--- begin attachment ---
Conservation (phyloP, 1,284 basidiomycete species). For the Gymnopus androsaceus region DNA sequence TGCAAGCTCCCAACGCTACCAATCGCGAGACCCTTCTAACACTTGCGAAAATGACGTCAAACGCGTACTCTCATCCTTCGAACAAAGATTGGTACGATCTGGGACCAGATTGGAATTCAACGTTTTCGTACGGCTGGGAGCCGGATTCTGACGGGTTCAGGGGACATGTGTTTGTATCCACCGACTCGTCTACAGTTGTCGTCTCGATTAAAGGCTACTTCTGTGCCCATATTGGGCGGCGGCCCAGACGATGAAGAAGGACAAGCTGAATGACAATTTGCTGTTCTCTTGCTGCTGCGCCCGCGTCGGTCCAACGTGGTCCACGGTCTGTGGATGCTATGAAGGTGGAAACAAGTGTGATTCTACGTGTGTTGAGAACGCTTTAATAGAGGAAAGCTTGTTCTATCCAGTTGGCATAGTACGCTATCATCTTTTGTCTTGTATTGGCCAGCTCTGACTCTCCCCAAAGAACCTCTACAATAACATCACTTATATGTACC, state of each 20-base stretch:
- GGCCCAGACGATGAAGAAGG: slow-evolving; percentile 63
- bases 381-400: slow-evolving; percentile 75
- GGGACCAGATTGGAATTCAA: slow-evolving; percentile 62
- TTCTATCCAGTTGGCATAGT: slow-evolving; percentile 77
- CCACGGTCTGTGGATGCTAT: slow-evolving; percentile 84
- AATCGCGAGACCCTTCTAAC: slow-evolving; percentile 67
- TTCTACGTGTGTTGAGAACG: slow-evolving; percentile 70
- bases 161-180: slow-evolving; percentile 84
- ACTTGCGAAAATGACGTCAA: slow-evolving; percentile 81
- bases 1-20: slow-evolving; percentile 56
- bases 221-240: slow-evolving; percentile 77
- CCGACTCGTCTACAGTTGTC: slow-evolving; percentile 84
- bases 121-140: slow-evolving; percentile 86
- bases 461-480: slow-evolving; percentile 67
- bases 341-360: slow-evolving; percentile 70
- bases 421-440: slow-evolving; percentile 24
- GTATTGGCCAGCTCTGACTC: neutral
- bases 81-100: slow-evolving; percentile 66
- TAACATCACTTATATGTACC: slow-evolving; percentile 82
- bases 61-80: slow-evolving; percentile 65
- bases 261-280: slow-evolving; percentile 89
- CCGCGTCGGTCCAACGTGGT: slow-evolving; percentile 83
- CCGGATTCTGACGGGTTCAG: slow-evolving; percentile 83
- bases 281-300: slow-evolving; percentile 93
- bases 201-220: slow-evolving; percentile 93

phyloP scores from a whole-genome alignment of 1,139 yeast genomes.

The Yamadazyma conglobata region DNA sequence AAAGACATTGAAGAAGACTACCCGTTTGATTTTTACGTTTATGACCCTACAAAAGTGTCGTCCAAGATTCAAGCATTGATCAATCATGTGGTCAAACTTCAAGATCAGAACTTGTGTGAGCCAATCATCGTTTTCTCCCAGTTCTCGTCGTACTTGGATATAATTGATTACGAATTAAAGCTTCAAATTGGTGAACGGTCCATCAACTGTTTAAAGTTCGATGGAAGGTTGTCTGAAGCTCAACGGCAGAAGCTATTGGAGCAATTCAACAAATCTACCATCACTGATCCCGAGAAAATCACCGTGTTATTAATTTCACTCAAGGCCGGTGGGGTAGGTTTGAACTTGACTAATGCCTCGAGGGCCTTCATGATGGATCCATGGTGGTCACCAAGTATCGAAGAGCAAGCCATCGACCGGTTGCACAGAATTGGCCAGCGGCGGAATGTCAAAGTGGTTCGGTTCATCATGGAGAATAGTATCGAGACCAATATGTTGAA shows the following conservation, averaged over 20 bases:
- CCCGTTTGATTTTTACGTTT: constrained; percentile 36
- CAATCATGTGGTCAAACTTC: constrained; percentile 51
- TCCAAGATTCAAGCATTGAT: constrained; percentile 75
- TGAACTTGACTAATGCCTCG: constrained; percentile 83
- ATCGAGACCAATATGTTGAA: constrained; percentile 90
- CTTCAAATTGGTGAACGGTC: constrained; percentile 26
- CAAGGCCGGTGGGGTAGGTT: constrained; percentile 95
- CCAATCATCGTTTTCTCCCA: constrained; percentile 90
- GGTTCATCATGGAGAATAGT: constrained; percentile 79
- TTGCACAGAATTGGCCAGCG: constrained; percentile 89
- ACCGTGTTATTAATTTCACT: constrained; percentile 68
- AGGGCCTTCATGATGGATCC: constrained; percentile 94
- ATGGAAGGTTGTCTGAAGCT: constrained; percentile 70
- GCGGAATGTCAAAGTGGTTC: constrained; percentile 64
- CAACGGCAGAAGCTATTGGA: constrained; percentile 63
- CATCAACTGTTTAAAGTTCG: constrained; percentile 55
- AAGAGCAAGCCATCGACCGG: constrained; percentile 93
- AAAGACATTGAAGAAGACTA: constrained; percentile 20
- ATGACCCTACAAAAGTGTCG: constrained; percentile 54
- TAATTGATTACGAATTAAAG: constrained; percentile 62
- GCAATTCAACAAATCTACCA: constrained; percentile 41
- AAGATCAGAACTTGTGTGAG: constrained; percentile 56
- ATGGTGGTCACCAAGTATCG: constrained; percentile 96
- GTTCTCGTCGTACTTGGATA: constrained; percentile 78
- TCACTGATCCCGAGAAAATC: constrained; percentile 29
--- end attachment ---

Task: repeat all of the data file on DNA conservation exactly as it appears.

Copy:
Conservation (phyloP, 1,284 basidiomycete species). For the Gymnopus androsaceus region DNA sequence TGCAAGCTCCCAACGCTACCAATCGCGAGACCCTTCTAACACTTGCGAAAATGACGTCAAACGCGTACTCTCATCCTTCGAACAAAGATTGGTACGATCTGGGACCAGATTGGAATTCAACGTTTTCGTACGGCTGGGAGCCGGATTCTGACGGGTTCAGGGGACATGTGTTTGTATCCACCGACTCGTCTACAGTTGTCGTCTCGATTAAAGGCTACTTCTGTGCCCATATTGGGCGGCGGCCCAGACGATGAAGAAGGACAAGCTGAATGACAATTTGCTGTTCTCTTGCTGCTGCGCCCGCGTCGGTCCAACGTGGTCCACGGTCTGTGGATGCTATGAAGGTGGAAACAAGTGTGATTCTACGTGTGTTGAGAACGCTTTAATAGAGGAAAGCTTGTTCTATCCAGTTGGCATAGTACGCTATCATCTTTTGTCTTGTATTGGCCAGCTCTGACTCTCCCCAAAGAACCTCTACAATAACATCACTTATATGTACC, state of each 20-base stretch:
- GGCCCAGACGATGAAGAAGG: slow-evolving; percentile 63
- bases 381-400: slow-evolving; percentile 75
- GGGACCAGATTGGAATTCAA: slow-evolving; percentile 62
- TTCTATCCAGTTGGCATAGT: slow-evolving; percentile 77
- CCACGGTCTGTGGATGCTAT: slow-evolving; percentile 84
- AATCGCGAGACCCTTCTAAC: slow-evolving; percentile 67
- TTCTACGTGTGTTGAGAACG: slow-evolving; percentile 70
- bases 161-180: slow-evolving; percentile 84
- ACTTGCGAAAATGACGTCAA: slow-evolving; percentile 81
- bases 1-20: slow-evolving; percentile 56
- bases 221-240: slow-evolving; percentile 77
- CCGACTCGTCTACAGTTGTC: slow-evolving; percentile 84
- bases 121-140: slow-evolving; percentile 86
- bases 461-480: slow-evolving; percentile 67
- bases 341-360: slow-evolving; percentile 70
- bases 421-440: slow-evolving; percentile 24
- GTATTGGCCAGCTCTGACTC: neutral
- bases 81-100: slow-evolving; percentile 66
- TAACATCACTTATATGTACC: slow-evolving; percentile 82
- bases 61-80: slow-evolving; percentile 65
- bases 261-280: slow-evolving; percentile 89
- CCGCGTCGGTCCAACGTGGT: slow-evolving; percentile 83
- CCGGATTCTGACGGGTTCAG: slow-evolving; percentile 83
- bases 281-300: slow-evolving; percentile 93
- bases 201-220: slow-evolving; percentile 93

phyloP scores from a whole-genome alignment of 1,139 yeast genomes.

The Yamadazyma conglobata region DNA sequence AAAGACATTGAAGAAGACTACCCGTTTGATTTTTACGTTTATGACCCTACAAAAGTGTCGTCCAAGATTCAAGCATTGATCAATCATGTGGTCAAACTTCAAGATCAGAACTTGTGTGAGCCAATCATCGTTTTCTCCCAGTTCTCGTCGTACTTGGATATAATTGATTACGAATTAAAGCTTCAAATTGGTGAACGGTCCATCAACTGTTTAAAGTTCGATGGAAGGTTGTCTGAAGCTCAACGGCAGAAGCTATTGGAGCAATTCAACAAATCTACCATCACTGATCCCGAGAAAATCACCGTGTTATTAATTTCACTCAAGGCCGGTGGGGTAGGTTTGAACTTGACTAATGCCTCGAGGGCCTTCATGATGGATCCATGGTGGTCACCAAGTATCGAAGAGCAAGCCATCGACCGGTTGCACAGAATTGGCCAGCGGCGGAATGTCAAAGTGGTTCGGTTCATCATGGAGAATAGTATCGAGACCAATATGTTGAA shows the following conservation, averaged over 20 bases:
- CCCGTTTGATTTTTACGTTT: constrained; percentile 36
- CAATCATGTGGTCAAACTTC: constrained; percentile 51
- TCCAAGATTCAAGCATTGAT: constrained; percentile 75
- TGAACTTGACTAATGCCTCG: constrained; percentile 83
- ATCGAGACCAATATGTTGAA: constrained; percentile 90
- CTTCAAATTGGTGAACGGTC: constrained; percentile 26
- CAAGGCCGGTGGGGTAGGTT: constrained; percentile 95
- CCAATCATCGTTTTCTCCCA: constrained; percentile 90
- GGTTCATCATGGAGAATAGT: constrained; percentile 79
- TTGCACAGAATTGGCCAGCG: constrained; percentile 89
- ACCGTGTTATTAATTTCACT: constrained; percentile 68
- AGGGCCTTCATGATGGATCC: constrained; percentile 94
- ATGGAAGGTTGTCTGAAGCT: constrained; percentile 70
- GCGGAATGTCAAAGTGGTTC: constrained; percentile 64
- CAACGGCAGAAGCTATTGGA: constrained; percentile 63
- CATCAACTGTTTAAAGTTCG: constrained; percentile 55
- AAGAGCAAGCCATCGACCGG: constrained; percentile 93
- AAAGACATTGAAGAAGACTA: constrained; percentile 20
- ATGACCCTACAAAAGTGTCG: constrained; percentile 54
- TAATTGATTACGAATTAAAG: constrained; percentile 62
- GCAATTCAACAAATCTACCA: constrained; percentile 41
- AAGATCAGAACTTGTGTGAG: constrained; percentile 56
- ATGGTGGTCACCAAGTATCG: constrained; percentile 96
- GTTCTCGTCGTACTTGGATA: constrained; percentile 78
- TCACTGATCCCGAGAAAATC: constrained; percentile 29